"Newsless" Culture Threatens Our Democracy, Opines Prof. Kevin Howley
October 19, 2010
October 19, 2010, Greencastle, Ind. — In a Bloomington Alternative op-ed, Kevin Howley offers his thoughts on "one of central contradictions of the so-called information age." The associate professor of communication at DePauw University observes, "We're inundated by news and information, opinion and analysis -- some of it timely and relevant, much of it trivial and distracting. And a typical college student has an arsenal of communication tools that make news consumption (and production) easier than ever. Nevertheless, college students routinely dismiss the news as somehow unimportant or irrelevant to their daily lives. Given the sorry state of journalism these days, who can blame them?"
The professor declares, "It is a rare privilege to work with smart, articulate young people on a daily basis. And yet, these thoughtful, intelligent students are surprisingly, alarmingly in fact, uninterested in journalism. More to the point, they fail to recognize the relationship between quality journalism, on the one hand, and a functioning democracy on the other. It should go without saying that students are not to blame for this. This is an abject failure of our education system and a stunning indictment of contemporary journalistic culture."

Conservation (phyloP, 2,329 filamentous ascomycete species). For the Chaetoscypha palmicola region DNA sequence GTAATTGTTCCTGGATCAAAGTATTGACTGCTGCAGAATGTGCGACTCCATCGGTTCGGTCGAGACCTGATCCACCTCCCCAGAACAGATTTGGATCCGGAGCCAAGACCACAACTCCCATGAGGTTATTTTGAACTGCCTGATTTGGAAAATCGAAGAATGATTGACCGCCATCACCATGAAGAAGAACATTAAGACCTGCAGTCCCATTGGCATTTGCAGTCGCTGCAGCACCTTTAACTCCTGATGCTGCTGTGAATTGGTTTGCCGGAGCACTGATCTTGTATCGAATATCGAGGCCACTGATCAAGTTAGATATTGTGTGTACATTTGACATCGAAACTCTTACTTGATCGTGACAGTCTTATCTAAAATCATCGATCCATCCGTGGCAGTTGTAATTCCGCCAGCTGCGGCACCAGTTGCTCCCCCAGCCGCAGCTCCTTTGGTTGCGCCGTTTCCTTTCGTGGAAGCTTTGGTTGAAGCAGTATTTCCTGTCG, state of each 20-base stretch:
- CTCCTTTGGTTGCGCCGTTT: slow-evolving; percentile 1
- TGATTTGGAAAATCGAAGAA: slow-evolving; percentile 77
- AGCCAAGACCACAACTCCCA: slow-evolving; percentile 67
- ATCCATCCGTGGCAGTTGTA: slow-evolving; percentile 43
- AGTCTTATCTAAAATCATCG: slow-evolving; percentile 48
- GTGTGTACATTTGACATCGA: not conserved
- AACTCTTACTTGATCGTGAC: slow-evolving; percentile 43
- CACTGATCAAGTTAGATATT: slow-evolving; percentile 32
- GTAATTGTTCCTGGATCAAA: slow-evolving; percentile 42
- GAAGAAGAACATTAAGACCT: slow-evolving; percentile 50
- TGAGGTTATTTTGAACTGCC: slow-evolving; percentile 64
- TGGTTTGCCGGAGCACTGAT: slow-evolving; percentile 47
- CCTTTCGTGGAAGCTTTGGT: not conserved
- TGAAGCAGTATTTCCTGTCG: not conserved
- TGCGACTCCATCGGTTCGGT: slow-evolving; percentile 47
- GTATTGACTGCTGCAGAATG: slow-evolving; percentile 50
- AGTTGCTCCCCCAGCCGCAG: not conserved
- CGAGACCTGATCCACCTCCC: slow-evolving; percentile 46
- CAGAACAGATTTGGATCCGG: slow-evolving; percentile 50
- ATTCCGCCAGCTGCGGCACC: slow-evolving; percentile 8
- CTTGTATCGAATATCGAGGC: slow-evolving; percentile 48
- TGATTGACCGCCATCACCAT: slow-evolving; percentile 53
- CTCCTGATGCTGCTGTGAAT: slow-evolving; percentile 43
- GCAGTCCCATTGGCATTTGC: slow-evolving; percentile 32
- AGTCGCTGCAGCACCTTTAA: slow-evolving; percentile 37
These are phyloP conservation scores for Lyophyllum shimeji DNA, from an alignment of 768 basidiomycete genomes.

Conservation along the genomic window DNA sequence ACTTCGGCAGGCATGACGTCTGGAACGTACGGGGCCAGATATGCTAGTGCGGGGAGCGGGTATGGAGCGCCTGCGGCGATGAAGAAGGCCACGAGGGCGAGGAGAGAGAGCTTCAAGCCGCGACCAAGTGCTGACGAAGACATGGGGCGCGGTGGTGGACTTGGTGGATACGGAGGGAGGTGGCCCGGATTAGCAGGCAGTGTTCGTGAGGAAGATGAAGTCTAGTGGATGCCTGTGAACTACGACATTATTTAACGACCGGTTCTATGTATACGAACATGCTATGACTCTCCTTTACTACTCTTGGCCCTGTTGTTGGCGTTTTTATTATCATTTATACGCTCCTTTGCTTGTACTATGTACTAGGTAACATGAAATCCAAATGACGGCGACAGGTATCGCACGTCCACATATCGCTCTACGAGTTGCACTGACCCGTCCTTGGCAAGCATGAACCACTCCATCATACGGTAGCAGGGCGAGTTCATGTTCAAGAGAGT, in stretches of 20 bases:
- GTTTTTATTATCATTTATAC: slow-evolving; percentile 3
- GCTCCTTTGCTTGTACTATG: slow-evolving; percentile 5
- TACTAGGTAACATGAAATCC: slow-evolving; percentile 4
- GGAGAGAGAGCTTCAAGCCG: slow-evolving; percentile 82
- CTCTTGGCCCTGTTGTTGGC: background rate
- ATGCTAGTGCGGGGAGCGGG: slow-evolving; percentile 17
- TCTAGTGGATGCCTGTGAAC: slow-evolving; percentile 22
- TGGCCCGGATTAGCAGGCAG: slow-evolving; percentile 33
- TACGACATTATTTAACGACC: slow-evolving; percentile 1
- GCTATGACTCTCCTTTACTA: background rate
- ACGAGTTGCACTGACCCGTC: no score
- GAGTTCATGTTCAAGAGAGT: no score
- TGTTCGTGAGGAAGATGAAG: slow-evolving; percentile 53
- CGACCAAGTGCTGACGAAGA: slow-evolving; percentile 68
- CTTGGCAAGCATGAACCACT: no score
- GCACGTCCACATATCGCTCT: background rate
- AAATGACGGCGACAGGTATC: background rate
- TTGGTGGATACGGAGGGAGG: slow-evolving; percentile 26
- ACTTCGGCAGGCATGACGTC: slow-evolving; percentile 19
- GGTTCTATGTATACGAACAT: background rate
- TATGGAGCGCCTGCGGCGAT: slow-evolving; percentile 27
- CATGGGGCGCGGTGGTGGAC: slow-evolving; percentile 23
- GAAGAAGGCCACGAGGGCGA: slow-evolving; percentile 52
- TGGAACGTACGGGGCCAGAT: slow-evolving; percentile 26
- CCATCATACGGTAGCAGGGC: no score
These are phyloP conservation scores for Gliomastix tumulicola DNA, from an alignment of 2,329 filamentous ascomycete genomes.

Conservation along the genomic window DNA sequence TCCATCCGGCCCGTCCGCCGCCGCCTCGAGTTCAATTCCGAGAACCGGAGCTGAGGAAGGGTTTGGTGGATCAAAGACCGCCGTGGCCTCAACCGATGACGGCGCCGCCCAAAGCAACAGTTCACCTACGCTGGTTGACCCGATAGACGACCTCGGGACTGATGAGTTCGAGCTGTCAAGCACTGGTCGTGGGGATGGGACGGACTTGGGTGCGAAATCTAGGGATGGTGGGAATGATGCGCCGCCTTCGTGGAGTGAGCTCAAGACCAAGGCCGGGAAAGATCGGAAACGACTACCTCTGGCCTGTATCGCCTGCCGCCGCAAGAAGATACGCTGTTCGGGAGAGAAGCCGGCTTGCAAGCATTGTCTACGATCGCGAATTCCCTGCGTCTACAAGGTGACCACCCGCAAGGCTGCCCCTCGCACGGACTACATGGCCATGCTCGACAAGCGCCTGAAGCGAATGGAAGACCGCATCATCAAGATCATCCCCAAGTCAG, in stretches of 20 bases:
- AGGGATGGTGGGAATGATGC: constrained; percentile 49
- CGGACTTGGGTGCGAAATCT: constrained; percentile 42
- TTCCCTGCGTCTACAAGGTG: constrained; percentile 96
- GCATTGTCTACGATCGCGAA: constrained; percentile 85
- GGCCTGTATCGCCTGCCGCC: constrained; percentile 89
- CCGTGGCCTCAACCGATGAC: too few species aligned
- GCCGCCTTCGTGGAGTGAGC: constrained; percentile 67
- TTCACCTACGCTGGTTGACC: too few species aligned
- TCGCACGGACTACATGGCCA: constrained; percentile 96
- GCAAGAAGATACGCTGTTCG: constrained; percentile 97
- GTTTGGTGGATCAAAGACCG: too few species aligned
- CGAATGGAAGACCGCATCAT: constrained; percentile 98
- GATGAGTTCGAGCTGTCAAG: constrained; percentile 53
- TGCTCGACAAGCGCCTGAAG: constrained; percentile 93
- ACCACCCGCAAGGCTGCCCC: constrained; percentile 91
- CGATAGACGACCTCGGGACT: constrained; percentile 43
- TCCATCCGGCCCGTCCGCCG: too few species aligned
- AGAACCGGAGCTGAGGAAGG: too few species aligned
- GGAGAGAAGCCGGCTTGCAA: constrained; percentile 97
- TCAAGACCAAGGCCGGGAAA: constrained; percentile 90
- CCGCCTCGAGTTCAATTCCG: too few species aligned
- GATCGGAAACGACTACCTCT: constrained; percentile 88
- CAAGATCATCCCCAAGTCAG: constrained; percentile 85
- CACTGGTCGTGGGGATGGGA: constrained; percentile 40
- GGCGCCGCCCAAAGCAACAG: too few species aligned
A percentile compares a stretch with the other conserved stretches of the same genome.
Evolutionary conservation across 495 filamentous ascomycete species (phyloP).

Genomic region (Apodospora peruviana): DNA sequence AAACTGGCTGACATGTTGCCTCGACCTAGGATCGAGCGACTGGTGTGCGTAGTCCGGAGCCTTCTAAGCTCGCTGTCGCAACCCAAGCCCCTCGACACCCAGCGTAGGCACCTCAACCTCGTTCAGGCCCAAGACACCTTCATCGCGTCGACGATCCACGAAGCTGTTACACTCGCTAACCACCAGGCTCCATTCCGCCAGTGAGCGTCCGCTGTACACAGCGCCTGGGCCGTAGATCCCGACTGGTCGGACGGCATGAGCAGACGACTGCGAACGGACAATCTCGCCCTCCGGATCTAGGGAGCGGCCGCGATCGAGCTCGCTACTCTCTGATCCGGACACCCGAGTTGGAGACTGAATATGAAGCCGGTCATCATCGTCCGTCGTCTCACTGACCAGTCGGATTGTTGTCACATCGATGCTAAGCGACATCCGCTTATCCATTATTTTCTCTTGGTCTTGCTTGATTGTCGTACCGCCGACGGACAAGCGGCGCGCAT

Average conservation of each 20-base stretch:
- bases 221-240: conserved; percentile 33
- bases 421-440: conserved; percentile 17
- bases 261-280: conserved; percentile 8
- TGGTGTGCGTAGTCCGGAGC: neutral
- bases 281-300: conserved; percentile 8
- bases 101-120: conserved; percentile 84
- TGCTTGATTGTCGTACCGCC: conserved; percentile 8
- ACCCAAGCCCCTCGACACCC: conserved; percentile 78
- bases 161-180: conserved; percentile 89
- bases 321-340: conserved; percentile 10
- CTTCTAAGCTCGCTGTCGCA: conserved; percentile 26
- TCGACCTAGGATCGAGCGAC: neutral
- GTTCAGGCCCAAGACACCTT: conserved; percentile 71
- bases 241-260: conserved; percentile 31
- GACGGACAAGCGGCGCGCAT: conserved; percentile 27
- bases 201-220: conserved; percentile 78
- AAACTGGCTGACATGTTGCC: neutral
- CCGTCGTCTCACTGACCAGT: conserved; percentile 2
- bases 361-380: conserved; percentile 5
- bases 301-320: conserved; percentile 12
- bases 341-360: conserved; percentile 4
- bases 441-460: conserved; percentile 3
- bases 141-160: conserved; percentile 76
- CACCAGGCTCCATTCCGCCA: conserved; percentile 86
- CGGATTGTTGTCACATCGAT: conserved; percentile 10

Howley continues, "I strive to make clear to my students the double-sided nature of journalism. On the one hand, democratic theories of the press suggest that democratic self-governance demands high-caliber journalism. In the absence of accurate, reliable, and relevant news and information, the public is susceptible to manipulation and control of powerful interests -- private interests that are, more likely than not, incompatible with the public interest. On the other hand, journalism depends on democracy. In other words, an intelligent and engaged citizenry must support, demand in fact, a rigorous press. In light of the formidable challenges confronting us today, we must struggle to create a more incisive, accountable and relevant journalistic culture."
His column concludes, "To put it plainly, no amount of media literacy or technology access is likely to improve the current, woeful state of U.S. journalism. Instead, we should focus, first and foremost, on civic education. To do so would strike a blow against the apathy-inducing infotainment that masquerades as news these days. As is true of our most of our pressing social and political issues, we needn't throw money at the problem of journalism. Instead, we need to muster the political will to craft public policy, and habits of mind, that support a free, independent press."
You'll find the complete column, "The young and the newsless," here.
Kevin Howley is the editor of the textbook, Understanding Community Media and authored Community Media: People, Places, and Communication Technologies. He is among 68 scholars who contributed essays to September 11 in Popular Culture: A Guide, and he and his students worked on the recently published Censored 2011: The Top 25 Censored Stories of 2009-10.Back